Do I need terms and conditions on my website?

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If you’re building a website for the first time, it can be easy to get distracted with creating a beautiful web design, or creating a colour scheme that compliments your logo. We still find it hard to choose between our professional and stylish ready to go templates on our website builder!

But you need to be aware that there are some boring-but-important pages that you must include in your website. We’ve already written a blog on making sure you have a privacy policy on your website, but what about terms and conditions?

What are terms and conditions?

Terms and conditions are the small print that explain how your company works. They set out your rights and responsibilities as a business, as well as the rights and responsibilities of your customers. 

Ideally, a terms and conditions page should be no longer than two pages, and it should include:

  • The products and services you provide
  • The price and manner of payment accepted
  • Any guarantees or warranties you offer
  • Limit liability if there are any errors in your web content
  • Copyright and trademark information
  • Information on what happens when the customer wants to terminate service with you
  • Where your website is operating from and what the governing law is. 

Although terms and conditions are known for being difficult to read, you want to make sure that yours are plain and intelligible, so that both you and your customers can refer to them if any issue arises with your services or products. 

Do I need terms and conditions?

Although for many basic websites it is not completely necessary to have a terms and conditions page on your website, it is wise to have them, as it protects you from being held responsible for things that aren’t your fault. However, a terms and conditions page is required if you collect user data. Even if you just use your website for marketing purposes, there are still multiple reasons why you should think about having a terms and conditions page. 

Prevent people abusing your site

The terms and conditions page sets out the rules and guidelines your users need to follow to access your website and use your services. This can help prevent users writing harmful language or spamming other users on your comments or forum section. 

Make it possible to ban users if necessary

For websites that allow users to register to become part of the community or to access certain services, then it is a good idea to have a clause in your terms and conditions that allows you to ban them temporarily. This could occur if a user is being abusive on your website and is insulting other members. 

Make sure you own your content

The Intellectual Property clause is often included in a terms and conditions page, and this stipulates that you own the logo, content, and web design, and that this ownership is protected by international copyright law. This makes sure that nobody can copy anything from your website to replicate on their own site,  claiming that they weren’t aware that it was protected by law.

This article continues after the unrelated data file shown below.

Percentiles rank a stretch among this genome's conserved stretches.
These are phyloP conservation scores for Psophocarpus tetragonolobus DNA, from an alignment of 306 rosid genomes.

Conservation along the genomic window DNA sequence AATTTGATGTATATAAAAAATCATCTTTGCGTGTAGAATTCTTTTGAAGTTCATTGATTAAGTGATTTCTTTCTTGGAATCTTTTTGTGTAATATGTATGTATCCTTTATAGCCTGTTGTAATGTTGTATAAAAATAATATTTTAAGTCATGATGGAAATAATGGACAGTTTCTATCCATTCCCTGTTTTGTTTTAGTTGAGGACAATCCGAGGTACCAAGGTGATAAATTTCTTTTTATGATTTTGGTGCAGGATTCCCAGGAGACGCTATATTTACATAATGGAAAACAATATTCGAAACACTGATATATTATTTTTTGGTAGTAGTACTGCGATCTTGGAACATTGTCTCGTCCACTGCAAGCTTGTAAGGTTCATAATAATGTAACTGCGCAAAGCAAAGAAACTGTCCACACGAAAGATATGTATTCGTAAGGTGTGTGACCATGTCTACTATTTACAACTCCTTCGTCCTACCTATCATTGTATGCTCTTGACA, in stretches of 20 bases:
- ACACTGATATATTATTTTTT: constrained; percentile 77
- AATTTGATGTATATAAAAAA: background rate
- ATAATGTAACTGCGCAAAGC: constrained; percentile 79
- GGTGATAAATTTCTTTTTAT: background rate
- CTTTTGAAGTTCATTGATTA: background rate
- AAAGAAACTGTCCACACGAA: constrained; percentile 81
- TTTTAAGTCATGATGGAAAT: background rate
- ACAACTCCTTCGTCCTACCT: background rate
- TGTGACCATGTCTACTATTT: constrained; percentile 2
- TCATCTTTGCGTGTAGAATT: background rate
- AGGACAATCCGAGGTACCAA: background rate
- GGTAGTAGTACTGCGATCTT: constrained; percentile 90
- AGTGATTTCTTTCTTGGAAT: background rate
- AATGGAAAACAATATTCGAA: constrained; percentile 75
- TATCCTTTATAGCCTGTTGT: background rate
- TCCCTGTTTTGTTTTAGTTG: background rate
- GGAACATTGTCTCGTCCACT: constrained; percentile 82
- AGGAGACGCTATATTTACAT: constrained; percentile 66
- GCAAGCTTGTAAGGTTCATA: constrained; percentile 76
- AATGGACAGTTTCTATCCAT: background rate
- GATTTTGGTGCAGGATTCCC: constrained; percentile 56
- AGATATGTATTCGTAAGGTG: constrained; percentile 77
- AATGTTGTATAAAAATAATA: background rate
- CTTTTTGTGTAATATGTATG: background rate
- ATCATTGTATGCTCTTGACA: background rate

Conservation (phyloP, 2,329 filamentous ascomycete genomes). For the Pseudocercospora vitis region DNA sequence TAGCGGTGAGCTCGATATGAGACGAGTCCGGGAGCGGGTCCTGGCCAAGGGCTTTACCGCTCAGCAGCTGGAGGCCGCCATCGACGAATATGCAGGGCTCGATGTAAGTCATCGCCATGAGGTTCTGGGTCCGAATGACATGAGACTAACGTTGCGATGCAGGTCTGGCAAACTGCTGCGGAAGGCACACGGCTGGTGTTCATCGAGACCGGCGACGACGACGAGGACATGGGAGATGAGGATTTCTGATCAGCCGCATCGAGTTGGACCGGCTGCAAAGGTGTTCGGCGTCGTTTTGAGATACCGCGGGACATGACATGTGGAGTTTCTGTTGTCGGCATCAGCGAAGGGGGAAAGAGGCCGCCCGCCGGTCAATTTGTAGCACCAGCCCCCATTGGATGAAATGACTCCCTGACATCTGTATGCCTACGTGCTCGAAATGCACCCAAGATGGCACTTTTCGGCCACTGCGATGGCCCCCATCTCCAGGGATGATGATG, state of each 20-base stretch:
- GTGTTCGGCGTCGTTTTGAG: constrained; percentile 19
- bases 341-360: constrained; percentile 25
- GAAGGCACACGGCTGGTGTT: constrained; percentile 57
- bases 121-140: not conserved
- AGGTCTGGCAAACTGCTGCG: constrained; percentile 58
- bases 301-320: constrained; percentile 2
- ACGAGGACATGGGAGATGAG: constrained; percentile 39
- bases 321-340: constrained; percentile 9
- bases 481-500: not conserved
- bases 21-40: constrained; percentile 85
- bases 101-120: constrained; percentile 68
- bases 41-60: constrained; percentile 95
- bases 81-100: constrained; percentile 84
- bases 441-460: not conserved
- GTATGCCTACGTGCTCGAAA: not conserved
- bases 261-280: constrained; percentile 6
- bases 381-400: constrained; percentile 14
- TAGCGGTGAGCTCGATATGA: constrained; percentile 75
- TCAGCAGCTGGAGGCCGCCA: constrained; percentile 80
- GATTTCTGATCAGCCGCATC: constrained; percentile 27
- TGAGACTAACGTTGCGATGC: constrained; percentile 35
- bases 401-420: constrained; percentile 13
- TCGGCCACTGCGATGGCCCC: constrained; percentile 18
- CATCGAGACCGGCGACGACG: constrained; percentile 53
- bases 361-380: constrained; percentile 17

Limit your liability

However many times you edit and reread the copy on your website, there are likely to be a few errors that slip through the gaps. That’s why many terms and conditions sites include a clause that makes sure that the owner of the website can’t be held responsible for errors in the content, or if there are accidental inaccuracies in the information presented. 

How to write terms and conditions

It might seem daunting to have to write the small print for your website, but you don’t have to do it yourself! Although many terms and conditions pages are very similar, don’t be tempted to copy and paste another company’s page and put it on your own. As likely stipulated in their terms and conditions, that would be classed as intellectual property theft. 

If you have a basic website that you are using as a marketing tool and that doesn’t take users’ personal information or payment details, then you can use an online terms and conditions generator where all you have to do is fill in certain information fields and it is created in a matter of moments. 

If your company is slightly more complex, for example if you have an ecommerce website or a subscription service, then it may be worth hiring a lawyer to write up your terms and conditions for you. This can be done fairly inexpensively using an online lawyer who specialises in this field, and will save you a lot of hassle in the long term. 

If you still haven’t decided on the best website builder for you, why not give Go Sitebuilder a try? We have an integrated ecommerce platform, and give you a personalised domain name and five email addresses, as well as many other benefits that make creating a website simple, fast and fun. Try our 14-day free trial today to see how beautiful your website could look.